Here at BOA, we're celebrating Pride Month by highlighting the work of our LGBTQ+ authors! We asked each of our wonderful summer interns to pick a title or two and write about them! For part two in our series, BOA intern Olivia Harkin reviews Alicia Mountain's Four in Hand and Chen Chen's Your Emergency Contact has Experienced an Emergency!
“Shall I compare thee to a summer’s day?” The poetic form of a sonnet has always been utilized to express love, and Mountain revives it in Four in Hand to express queer love, creating a space for representation in a poetic form that’s typically been dominated by heterosexual narratives. I loved Mountain’s precise attention to detail; for example, her crown of sonnets “Train Town Howl” is filled with repetitions and repeated “s” sounds which conjure up the image of a train constantly chugging forward. She also grounds us in familiar scenes: “House party borrowed bass beats and cheap no-chaser tequila,” and “I write to you now from the counter of the Waffle House” while allowing our minds to soar to new heights. By contrast, her section, “Sparingly,” as the name suggests, is an impressive crown of sonnets that exercises careful restraint; each line consists of only one word. In doing so, Mountain emphasizes the need to choose one’s words carefully. Her final crown “MyMerrill” touches on politics and the Covid-19 pandemic in a freshly creative way: each poem acts as an analysis of the state of her mental and physical state as if it were a bank account. Yet, Mountain leaves us with a note of hope. Similarly, to the country’s healing post-pandemic, Mountain gradually regains her ability to trust and love after heartbreak. She sums it up best in her final line, which dawns across the page like a triumphant sunrise: “This rolling wave of confidence— it takes you by your sharp part, points you home.”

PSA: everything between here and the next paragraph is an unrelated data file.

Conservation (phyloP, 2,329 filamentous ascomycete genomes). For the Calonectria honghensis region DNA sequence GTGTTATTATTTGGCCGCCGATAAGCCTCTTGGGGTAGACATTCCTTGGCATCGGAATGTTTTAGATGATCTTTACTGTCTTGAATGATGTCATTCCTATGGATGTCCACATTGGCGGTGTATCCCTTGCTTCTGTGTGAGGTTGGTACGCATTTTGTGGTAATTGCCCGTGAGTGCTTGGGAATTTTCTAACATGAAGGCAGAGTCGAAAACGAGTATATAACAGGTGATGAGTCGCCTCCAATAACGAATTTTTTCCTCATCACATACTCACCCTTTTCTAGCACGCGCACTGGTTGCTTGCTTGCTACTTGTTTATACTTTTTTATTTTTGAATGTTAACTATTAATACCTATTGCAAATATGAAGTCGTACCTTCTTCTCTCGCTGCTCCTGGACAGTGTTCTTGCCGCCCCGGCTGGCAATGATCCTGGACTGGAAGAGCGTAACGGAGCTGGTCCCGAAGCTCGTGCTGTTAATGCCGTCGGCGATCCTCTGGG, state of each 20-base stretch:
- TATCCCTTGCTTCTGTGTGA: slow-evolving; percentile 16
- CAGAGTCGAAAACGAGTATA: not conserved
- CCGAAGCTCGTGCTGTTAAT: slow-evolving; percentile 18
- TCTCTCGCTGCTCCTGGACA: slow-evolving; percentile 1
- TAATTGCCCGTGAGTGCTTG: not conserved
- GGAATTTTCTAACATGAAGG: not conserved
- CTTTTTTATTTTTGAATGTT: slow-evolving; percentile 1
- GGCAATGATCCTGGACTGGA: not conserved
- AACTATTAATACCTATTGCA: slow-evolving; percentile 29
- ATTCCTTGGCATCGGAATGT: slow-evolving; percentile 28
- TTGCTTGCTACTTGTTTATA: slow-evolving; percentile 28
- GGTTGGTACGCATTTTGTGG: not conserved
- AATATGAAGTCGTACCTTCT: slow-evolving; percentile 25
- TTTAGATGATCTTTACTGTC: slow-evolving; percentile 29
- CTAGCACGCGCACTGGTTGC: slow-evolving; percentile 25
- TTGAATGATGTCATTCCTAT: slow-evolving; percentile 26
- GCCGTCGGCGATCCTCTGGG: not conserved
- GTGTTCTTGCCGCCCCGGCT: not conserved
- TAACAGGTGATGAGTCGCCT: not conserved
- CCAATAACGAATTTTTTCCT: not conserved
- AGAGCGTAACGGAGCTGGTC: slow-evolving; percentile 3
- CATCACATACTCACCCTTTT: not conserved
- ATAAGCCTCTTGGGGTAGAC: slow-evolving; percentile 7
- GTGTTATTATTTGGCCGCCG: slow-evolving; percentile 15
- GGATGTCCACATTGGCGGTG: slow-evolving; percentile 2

Poem Excerpt: MyMerrill
You, Bull-Bear, you’ve received new statement(s) here,
our messages of episodic care
in email. What is waiting here? What’s found?
You may not turn euphoric—still, you could
give love, be loved, and keep your trust in trust
along a path that’s been made clear for you.
Create the signposts, mark them as you go
outside the page of what you can control.
A softening away from vigilance,
from individual. Become a team,
leave footprints all together. Save your world
from shock and fears. Awake you, generous
with hope. This rolling wave of confidence—
it takes you by your sharp part, points you home.
Chen Chen’s Your Emergency Contact Has Experienced an Emergency maintains homeostasis of humor and heartbreak, as the body of work reckons with concepts of identity, culture, and politics. Chen’s unique descriptions made each line a striking surprise, such as “You are the ice cream sandwich connoisseur of your generation,” and “god stopped by in his magenta rowboat.” Chen also exerts a mastery over many different forms, from a poem framed as a
doctor’s note, to an interview with himself, emphasizing the fact we are comprised of many different versions of ourselves as we grow. The title suggests we are stranded alone, our “emergency contact” unable to help us due to their own disaster. Chen’s poems encapsulate the process of overcoming this, the triumph of finding inner strength despite all odds through celebrating his identity.
Poem Excerpt: Summer
You are the ice cream sandwich connoisseur of your generation.
Blessed are your floral shorteralls, your deeply pink fanny pack with the travel size
lint roller just in case.
Level of splendiferous in your outfit: 200.
Types of invisible pain stemming from adolescent disasters in classrooms,
locker rooms, & quite often, Toyota Camrys: at least 10,000.
You are not a jigglypuff, not yet a wigglytuff.
Reporters & fathers call your generation “the worst.”
Which really means “queer kids who could go online & learn that queer
doesn’t have to mean disaster.”
Instead, queer means, splendiferously, you.
& you means someone who knows that common flavors for ice cream
sandwiches in Singapore include red bean, yam, and honeydew.
Your powers are great, are growing.
One day you will create an online personality quiz that also freshens the
The next day you will tell your father, You were wrong to say that I had to change.
To make me promise I would. To make me promise.
Olivia Harkin is a rising junior at Syracuse University, majoring in English and history, currently interning at BOA Editions. She lives in Syracuse, NY.